Special to The Message
During the week of May 3, a Pandemic Crucifix presented to Ascension Healthcare by Archbishop Mitchell T. Rozanski of St. Louis visited Ascension St. Vincent locations in the Evansville area. The Pandemic Crucifix traveled around Indiana from April 12 to May 7.
Archbishop Rozanski visited Ascension's home offices in St. Louis to present the crucifix, a replica of a larger version created for the Cathedral Basilica of St. Louis, and offer a special blessing for those who serve its mission across the United States, especially those who care for patients and their families. This crucifix is traveling to all Ascension Ministry Markets as a reminder of how we are all united in the love of God and neighbor, asking for God's protection and healing for ourselves and all those we serve.
When the crucifix visits Ascension locations, associates are encouraged to take the opportunity to join together with colleagues across Ascension in reflecting upon their mission to bring hope and healing to those they serve. The crucifix is a sign of the hope and healing we have all received from Jesus.
About the Pandemic Crucifix
In a letter to Ascension, Archbishop Rozanski related the history of the Pandemic Crucifix.
He wrote, “The crucifix of San Marcello is a medieval work of art that is venerated at the Church of San Marcello al Corso in Rome. Having survived a fire that destroyed the church in 1519, the crucifix was popularly believed to have intercessory power.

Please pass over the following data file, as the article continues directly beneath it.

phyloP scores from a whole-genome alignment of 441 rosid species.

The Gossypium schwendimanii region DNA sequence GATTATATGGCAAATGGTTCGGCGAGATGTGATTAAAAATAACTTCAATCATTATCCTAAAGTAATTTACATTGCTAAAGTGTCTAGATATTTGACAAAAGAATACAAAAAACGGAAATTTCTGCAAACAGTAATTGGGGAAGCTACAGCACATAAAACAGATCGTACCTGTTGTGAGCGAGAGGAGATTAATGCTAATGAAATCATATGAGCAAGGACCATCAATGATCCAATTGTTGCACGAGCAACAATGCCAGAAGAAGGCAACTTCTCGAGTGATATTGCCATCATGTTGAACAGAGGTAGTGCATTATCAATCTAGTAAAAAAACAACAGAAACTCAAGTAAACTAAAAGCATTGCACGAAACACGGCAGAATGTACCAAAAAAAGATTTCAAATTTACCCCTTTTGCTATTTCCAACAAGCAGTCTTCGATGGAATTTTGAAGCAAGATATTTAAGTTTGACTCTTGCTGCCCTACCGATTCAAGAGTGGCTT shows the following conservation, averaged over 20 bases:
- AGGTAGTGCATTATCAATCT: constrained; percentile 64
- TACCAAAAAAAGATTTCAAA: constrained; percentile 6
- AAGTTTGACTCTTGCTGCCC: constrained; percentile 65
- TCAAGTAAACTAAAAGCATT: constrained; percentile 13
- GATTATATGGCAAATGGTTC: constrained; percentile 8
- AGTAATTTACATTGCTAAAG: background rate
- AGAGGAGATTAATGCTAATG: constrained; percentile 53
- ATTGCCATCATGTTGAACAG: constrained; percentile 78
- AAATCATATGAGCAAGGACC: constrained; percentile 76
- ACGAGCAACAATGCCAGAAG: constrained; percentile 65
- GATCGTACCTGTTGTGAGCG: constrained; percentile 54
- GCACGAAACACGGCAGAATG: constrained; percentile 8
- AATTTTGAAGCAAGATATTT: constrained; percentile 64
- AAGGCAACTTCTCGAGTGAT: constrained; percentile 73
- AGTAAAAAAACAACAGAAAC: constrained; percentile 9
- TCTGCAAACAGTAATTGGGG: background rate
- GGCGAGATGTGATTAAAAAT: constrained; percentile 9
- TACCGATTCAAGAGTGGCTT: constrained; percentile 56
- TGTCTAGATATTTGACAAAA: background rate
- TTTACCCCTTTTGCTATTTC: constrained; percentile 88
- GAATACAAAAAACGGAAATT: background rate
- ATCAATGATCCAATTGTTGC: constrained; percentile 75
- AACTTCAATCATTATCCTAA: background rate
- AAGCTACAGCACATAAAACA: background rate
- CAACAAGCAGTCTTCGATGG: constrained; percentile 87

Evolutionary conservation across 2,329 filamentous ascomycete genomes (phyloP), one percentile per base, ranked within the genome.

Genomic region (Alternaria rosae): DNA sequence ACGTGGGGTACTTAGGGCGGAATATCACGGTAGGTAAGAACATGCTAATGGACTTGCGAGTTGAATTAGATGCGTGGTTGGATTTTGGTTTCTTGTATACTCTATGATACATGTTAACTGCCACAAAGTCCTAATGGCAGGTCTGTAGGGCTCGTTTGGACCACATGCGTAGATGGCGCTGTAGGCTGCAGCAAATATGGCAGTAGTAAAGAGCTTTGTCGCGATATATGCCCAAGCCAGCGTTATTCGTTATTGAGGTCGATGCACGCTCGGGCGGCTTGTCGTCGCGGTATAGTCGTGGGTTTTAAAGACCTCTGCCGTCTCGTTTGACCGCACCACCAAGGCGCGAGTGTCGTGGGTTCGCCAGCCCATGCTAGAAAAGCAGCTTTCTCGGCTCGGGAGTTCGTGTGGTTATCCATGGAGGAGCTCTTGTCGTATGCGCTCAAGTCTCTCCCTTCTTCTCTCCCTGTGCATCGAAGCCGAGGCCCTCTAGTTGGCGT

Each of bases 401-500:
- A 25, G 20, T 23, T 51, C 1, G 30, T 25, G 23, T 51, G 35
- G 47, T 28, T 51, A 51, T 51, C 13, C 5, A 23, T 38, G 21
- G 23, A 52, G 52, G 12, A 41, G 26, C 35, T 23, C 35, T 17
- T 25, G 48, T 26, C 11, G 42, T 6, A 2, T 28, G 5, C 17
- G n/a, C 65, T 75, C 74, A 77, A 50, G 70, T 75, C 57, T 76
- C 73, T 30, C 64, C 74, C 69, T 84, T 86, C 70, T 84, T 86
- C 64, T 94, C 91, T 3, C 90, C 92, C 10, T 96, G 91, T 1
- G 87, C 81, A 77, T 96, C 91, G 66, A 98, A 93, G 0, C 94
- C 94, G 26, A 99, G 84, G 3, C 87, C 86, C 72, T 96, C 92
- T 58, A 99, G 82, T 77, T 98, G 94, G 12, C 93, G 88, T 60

“During a plague epidemic in 1522, the crucifix was carried in procession through the City of Rome. According to tradition, the procession caused the plague to leave the neighborhoods through which the crucifix passed, eventually saving the entire City of Rome.
“In March 2020, Pope Francis had the San Marcello crucifix brought to Saint Peter’s Square on several occasions during the outbreak of the COVID-19 pandemic.
“On April 3, 2020, Archbishop (Robert J.) Carlson (now retired) blessed a nearly 4-feet-tall crucifix produced in the Alps of Northern Italy by craftsmen with a wood carving tradition that goes back to at least the Middle Ages. This ‘Pandemic Crucifix’ is now in place at the Cathedral Basilica of Saint Louis as a testament to the faith of the people of the archdiocese during the coronavirus pandemic.”
Archbishop Rozanski added, “May this crucifix serve as a reminder that we are all united in love of God and neighbor, and that the death which Christ suffered on the cross resulted in the glory of the Resurrection and the promise of Eternal Life.”
The Message thanks Ascension associates who provided the information for this story.